Add the chicken stock and vermouth, put the lid on the pressure cooker, and bring to pressure.  Cook for 8 minutes.  Release the pressure and stir in cheese, spinach, and remaining tbls butter until smooth and creamy.

To Serve:

Serves 2 as a main course, 4 as a side dish.

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Filed under Dinner, Mushrooms, Recipes, Rice, Side Dish, Vegetables

Asian-Inspired Kale Salad

Asian-Inspired Kale Salad

 As I mentioned here, one of the best things about our deep winter CSA is that we get locally grown greens in the middle of winter.  When you try to eat seasonally in New England, it can feel like a long winter of root vegetables when the only the greens you have are those you froze the previous summer.  With our last distribution, we got some very fresh and tender kale.  We almost always eat our kale cooked, frequently sauteed in some olive oil with onions and garlic.  Last week at a business meeting, I had a cold kale salad and suddenly, a new world of possibilities opened up.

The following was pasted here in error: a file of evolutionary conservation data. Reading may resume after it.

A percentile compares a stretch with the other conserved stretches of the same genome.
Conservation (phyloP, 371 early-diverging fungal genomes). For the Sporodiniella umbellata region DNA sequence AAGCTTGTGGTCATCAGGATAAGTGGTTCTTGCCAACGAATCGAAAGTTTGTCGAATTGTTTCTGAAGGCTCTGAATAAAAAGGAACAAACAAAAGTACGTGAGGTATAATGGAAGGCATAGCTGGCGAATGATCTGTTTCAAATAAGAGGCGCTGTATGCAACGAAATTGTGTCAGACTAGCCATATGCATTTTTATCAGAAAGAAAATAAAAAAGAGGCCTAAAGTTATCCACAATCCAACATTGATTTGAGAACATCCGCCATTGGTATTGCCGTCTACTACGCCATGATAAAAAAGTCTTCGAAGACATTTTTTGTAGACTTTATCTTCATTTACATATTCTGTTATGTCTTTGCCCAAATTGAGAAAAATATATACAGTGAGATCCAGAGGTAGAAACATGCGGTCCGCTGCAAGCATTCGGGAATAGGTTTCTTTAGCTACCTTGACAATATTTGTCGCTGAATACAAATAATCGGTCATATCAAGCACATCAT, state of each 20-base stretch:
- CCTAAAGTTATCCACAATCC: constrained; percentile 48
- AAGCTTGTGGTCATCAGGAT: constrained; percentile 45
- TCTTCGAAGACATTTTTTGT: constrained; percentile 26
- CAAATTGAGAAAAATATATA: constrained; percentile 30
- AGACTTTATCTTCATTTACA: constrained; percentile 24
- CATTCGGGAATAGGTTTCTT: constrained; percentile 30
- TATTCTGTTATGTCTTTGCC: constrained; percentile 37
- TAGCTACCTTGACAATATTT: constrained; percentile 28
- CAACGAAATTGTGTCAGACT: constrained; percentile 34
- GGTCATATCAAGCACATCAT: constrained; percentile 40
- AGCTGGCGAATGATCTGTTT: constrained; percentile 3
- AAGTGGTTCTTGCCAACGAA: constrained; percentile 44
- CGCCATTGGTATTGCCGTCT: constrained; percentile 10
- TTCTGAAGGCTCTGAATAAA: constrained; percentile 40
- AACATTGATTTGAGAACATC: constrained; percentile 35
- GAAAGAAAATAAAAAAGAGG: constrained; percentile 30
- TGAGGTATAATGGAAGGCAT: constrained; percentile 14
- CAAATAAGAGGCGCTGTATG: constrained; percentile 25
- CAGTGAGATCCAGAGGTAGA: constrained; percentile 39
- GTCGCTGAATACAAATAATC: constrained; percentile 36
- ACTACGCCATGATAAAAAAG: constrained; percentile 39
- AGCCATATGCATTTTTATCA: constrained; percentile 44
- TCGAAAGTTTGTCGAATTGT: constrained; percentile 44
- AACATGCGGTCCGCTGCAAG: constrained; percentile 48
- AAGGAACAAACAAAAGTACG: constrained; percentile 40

Fresh kale in the steamer basket

Normally, when I see cold kale it is on the side of a diner plate as garnish.  I never really thought to serve kale as the base of a salad.  However, this salad was really delicious and I thought maybe it would be worth it to try to make my own kale salad.  Last night, this dish was the result of that effort.  Steaming the kale briefly locks in the bright green color and cooks it just enough to take the toughness out.  Toss it with some paper thin red onion slices and a very simple dressing right before serving and you have a quick, easy, healthy, and really tasty salad in minutes.

Asian-Inspired Kale Salad

Ingredients:

2 medium bunches of kale (any variety will do)

1/4 small red onion, thinly sliced

1 tbls Tamari soy sauce (low sodium)

2 tsp toasted sesame oil

1/4 tsp fish sauce

1/4 tsp finely grated fresh ginger

1 small garlic clove, finely minced

To Make: